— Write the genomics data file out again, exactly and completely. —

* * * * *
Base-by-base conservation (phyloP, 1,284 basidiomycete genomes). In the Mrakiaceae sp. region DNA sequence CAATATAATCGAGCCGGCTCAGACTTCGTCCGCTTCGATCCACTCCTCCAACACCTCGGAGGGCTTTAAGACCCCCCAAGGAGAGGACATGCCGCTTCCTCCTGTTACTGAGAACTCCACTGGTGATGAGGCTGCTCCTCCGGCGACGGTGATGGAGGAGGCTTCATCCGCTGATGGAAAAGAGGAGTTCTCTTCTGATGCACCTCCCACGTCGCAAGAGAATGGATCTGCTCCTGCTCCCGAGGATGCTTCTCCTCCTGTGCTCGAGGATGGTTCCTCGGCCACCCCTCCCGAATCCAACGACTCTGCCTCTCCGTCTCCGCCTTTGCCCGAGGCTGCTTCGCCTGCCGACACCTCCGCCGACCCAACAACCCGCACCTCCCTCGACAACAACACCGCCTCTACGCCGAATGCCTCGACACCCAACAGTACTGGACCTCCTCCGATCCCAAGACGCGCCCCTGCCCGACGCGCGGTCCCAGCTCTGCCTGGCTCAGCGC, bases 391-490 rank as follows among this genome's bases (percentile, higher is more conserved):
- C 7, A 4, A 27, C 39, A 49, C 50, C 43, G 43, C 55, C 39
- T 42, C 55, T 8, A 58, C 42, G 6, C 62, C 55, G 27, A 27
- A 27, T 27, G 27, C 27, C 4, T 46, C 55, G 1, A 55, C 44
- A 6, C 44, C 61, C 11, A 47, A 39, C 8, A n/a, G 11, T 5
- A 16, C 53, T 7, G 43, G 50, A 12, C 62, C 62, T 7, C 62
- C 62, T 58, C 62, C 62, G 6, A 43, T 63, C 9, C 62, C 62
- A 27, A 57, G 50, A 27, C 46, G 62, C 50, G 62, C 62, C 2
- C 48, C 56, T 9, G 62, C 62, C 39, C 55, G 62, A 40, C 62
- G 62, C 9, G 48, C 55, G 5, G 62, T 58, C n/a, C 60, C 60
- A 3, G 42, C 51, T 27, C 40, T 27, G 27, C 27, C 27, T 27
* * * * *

Base-by-base conservation (phyloP, 1,284 basidiomycete genomes). In the Mrakiaceae sp. region DNA sequence CAATATAATCGAGCCGGCTCAGACTTCGTCCGCTTCGATCCACTCCTCCAACACCTCGGAGGGCTTTAAGACCCCCCAAGGAGAGGACATGCCGCTTCCTCCTGTTACTGAGAACTCCACTGGTGATGAGGCTGCTCCTCCGGCGACGGTGATGGAGGAGGCTTCATCCGCTGATGGAAAAGAGGAGTTCTCTTCTGATGCACCTCCCACGTCGCAAGAGAATGGATCTGCTCCTGCTCCCGAGGATGCTTCTCCTCCTGTGCTCGAGGATGGTTCCTCGGCCACCCCTCCCGAATCCAACGACTCTGCCTCTCCGTCTCCGCCTTTGCCCGAGGCTGCTTCGCCTGCCGACACCTCCGCCGACCCAACAACCCGCACCTCCCTCGACAACAACACCGCCTCTACGCCGAATGCCTCGACACCCAACAGTACTGGACCTCCTCCGATCCCAAGACGCGCCCCTGCCCGACGCGCGGTCCCAGCTCTGCCTGGCTCAGCGC, bases 391-490 rank as follows among this genome's bases (percentile, higher is more conserved):
- C 7, A 4, A 27, C 39, A 49, C 50, C 43, G 43, C 55, C 39
- T 42, C 55, T 8, A 58, C 42, G 6, C 62, C 55, G 27, A 27
- A 27, T 27, G 27, C 27, C 4, T 46, C 55, G 1, A 55, C 44
- A 6, C 44, C 61, C 11, A 47, A 39, C 8, A n/a, G 11, T 5
- A 16, C 53, T 7, G 43, G 50, A 12, C 62, C 62, T 7, C 62
- C 62, T 58, C 62, C 62, G 6, A 43, T 63, C 9, C 62, C 62
- A 27, A 57, G 50, A 27, C 46, G 62, C 50, G 62, C 62, C 2
- C 48, C 56, T 9, G 62, C 62, C 39, C 55, G 62, A 40, C 62
- G 62, C 9, G 48, C 55, G 5, G 62, T 58, C n/a, C 60, C 60
- A 3, G 42, C 51, T 27, C 40, T 27, G 27, C 27, C 27, T 27